Exporting tools defs as C#?

I have an armada for grasshopper definitions, id liek to internalise as c# plugin, is there a way to export a defintion represented as its code?

The simplest answer is probably: no.

There is no “translator” from visual programming to code (if i’m not wrong…).
Each gh components is either made by some simple rhinocommon call or dozens and dozens of specific code. We have no access to the second.

May I ask: why?
Why you want to “internalise as c# plugin” ?

Usually one choose to rewrite the definition/algorithm completely to c# for performance. That makes sense indeed.

But If you make it protect your code, it’s somehow wasted effort…


I generally write most of my helpers using GH as a basis to proof the tool, and then convert to c# with a winforms window for controls. usually because its awkward trying to train new staff how to find and load tools in GH format, and screen space is an issue here, so making small compact “topmost” windows works better, and having to learn how to do baking baking etc. Simpler to just use it in Rhino.

Longhanding it is not that tedious, was just hoping to improve my workflow.

You probably could write methods for the components you are interested in, then walk the component tree and realize them as code based on those methods or snippets.

I do this in GhShaderNodes. See GhShaderNodes/OutputNode.cs at c1e8b564a7b198689812cb5bc8ef1f323018c8cf · mcneel/GhShaderNodes · GitHub in the OutputNode where I look at the connected nodes to be able to generate a shader expressed in C# or XML.

1 Like

The paradigms are too dissimilar, especially if you adhere to best-practice programming standards, in which case, its better to just write a C# application from the ground up and use your scripts for reference and testing if the output of your C# app is the same.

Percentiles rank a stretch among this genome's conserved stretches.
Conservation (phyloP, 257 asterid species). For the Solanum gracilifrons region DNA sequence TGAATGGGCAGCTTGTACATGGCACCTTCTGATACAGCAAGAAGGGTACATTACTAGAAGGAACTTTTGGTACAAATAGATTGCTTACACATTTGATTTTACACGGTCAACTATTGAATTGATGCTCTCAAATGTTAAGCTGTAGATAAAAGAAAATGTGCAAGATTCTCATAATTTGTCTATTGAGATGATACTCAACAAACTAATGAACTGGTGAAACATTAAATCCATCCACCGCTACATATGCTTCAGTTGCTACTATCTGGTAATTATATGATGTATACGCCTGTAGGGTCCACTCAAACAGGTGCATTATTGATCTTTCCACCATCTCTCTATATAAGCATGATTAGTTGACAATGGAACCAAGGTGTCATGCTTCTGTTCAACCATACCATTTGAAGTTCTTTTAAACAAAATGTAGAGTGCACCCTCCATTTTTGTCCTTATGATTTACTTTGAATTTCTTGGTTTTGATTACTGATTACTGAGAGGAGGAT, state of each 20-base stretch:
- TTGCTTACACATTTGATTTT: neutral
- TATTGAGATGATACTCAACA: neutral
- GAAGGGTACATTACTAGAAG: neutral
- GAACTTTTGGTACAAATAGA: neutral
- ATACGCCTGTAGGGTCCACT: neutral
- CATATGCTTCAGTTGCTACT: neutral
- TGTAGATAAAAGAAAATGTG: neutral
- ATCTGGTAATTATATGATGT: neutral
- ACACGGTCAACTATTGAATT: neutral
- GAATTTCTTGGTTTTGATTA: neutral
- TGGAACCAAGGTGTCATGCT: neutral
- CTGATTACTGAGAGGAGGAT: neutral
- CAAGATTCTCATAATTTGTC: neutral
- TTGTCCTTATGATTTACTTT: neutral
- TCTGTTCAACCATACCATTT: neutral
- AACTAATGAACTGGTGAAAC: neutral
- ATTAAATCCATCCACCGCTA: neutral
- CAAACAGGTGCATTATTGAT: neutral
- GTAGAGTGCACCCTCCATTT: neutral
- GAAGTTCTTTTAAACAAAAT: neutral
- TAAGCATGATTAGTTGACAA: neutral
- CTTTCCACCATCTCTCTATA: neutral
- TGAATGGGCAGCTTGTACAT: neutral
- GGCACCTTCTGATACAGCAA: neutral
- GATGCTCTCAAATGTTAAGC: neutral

1 Like

thanks, i save them as snippets in VS … simpler solution than i was aiming at.

Sorry, but what is the point (mis-)using snippets in VS? All you achieve with that is code duplication… If you have more than 2-3 lines of code which are repeating all over the place, then encapsulate that in a method and call that method.

because there are tonnes of methods and any one bit of code may only need 3-4 so i have found using snippets a fast way to insert them where needed

Don’t ge me wrong. If you think thats good for, than do that. I can only encourage you to not rely to much on snippets. They are meant to help with creating code patterns, not to inline helper functionality. Just imagine for some reason you need to slightly change the helper function, maybe inserting a log message or doing a certian check. In case you are using it in 30 places in 3 different assemblies, you will have a very hard time in modifying it. Apart from that, your line count will grow quickly for no good reason.

In that case, move the snippets to a VS solution. It could be as simple as a library of static methods if there is nothing resembling objects, otherwise use OOP.

In any case, you can compile your solution then distribute the assembly for consumption by your GH scripts. You would add the assembly reference like any other, then include your using directives and then you can make calls from your library. This also solves the problem @TomTom is getting at where you would otherwise be repeating yourself (DRY) and creating a maintenance nightmare. Compiling to an assembly means all your code is in one place and any updates can be propagated by redistributing the assembly file your graphs reference.